2233 College Avenue

2233 College Avenue

Project Participants: Stan Tucker and Michael McDermott

By 2015, a little over 100 years since it was built (c. 1913), 2233 College Avenue, like many houses in the Fairmount historic district that were built after the first decade of the 20th century, had a series of owners in its first 10 years. It had been turned into a duplex, possibly early in its life, and was in terrible deteriorating condition, although occupied until sometime in early 2014 as a rental, but lacking proper sewer facilities and safe living conditions.

The house sports a hipped roof with front gable to one side and has a generous porch, gable knee braces and exposed rafter tails. Interior features in the house remain intact including a boxed cross-beamed ceiling, an open and paneled colonnade dividing the living and dining room, and evidence of a full wainscot and plate rail in the dining room, which has now been restored with a plate rail from the same time period as the house was built.

When Michael McDermott and his partner Stan Tucker purchased the house, they knew they wanted to return the house to its original use as a single family home and restore some of its lost features while preserving its original character. After removing 1950s asbestos shingle siding from the exterior of the house, clues revealed a porch that had once wrapped the south side of the house and had been enclosed and incorporated into the interior to add more space. The corner porch has now been fully restored with matching columns and railing. A vintage-inspired yet updated kitchen has been built with custom cabinets appropriate to the style of the house and with vintage hardware. A breakfast room, master suite, and the addition of a back den/guest room utilizing the unusual service and ice delivery porch in the new design has also been added. Although the house was taken down to the studs during this process of converting it back to a single family home, the house still retains its old house feel and many of its original features.

The foundation of the house was still sitting on many of its original bois d’arc tree posts, and 52 new concrete piers with poured footings have been added under the house. Floor and ceiling insulation, on-demand hot water and all new wiring has been added.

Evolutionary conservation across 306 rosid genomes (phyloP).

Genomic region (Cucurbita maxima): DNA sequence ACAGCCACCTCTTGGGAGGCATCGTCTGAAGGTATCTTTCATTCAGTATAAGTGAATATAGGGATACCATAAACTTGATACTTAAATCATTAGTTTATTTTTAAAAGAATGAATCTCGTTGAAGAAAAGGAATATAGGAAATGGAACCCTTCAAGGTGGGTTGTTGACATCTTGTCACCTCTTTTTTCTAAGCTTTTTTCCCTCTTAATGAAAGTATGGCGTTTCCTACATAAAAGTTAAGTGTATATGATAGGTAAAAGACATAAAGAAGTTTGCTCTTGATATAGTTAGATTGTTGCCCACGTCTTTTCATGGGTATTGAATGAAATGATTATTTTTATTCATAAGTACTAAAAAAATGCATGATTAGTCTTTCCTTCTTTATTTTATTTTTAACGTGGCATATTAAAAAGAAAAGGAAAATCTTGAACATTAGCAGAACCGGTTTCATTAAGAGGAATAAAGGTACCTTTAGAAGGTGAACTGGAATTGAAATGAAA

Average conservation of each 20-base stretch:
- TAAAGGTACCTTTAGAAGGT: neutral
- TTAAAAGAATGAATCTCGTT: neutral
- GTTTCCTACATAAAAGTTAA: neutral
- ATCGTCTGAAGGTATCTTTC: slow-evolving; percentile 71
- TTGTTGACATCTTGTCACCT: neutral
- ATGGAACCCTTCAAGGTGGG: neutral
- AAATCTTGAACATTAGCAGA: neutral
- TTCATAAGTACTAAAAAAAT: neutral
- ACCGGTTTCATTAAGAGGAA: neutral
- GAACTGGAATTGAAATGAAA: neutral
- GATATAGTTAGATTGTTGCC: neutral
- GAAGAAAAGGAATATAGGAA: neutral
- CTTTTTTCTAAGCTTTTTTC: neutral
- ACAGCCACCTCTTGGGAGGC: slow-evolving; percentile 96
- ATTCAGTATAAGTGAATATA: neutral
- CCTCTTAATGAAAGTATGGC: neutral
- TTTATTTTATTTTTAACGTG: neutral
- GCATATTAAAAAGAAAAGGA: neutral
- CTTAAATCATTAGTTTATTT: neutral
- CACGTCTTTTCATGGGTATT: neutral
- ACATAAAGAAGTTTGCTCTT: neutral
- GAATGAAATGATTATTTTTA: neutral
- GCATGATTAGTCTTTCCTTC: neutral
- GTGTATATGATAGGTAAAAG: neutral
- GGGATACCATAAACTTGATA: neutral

Mike and Stan took every detail into consideration when working on this house. Period light fixtures were carefully chosen, original wood doors with antique hardware are also still in place and Mike spent several hours staining trim to match the original stain on the colonnade and stripping several layers of paint off of the original front door. They saved as much original flooring as they could but where they could not they used reclaimed lumber from the same time period. The house now functions efficiently in the modern world but preserves its past and has had its historic charm restored.

It has been wonderful to watch this house being brought back to life while retaining much of its character and with a sensitive restoration and renovations that compliment its style and age. This type of work is becoming more and more rare in the Fairmount district as many houses have been stripped of their stained woodwork, had walls opened up and no longer retain their historic interiors after “updating” often leaves them with a loft-type look that no longer matches the exterior or age of the house.

A new family now lives in this house and it is once again a beautiful addition to the neighborhood and College Avenue. Stan and Mike deserve recognition for their careful attention to detail, preservation and lots of hard work they put into bringing this historic house back to life.

HFW 2016 Preservation Awards and Cantey Lecture Series photographed Thursday, Sept 22, 2016. Photography by Bruce E. Maxwell.

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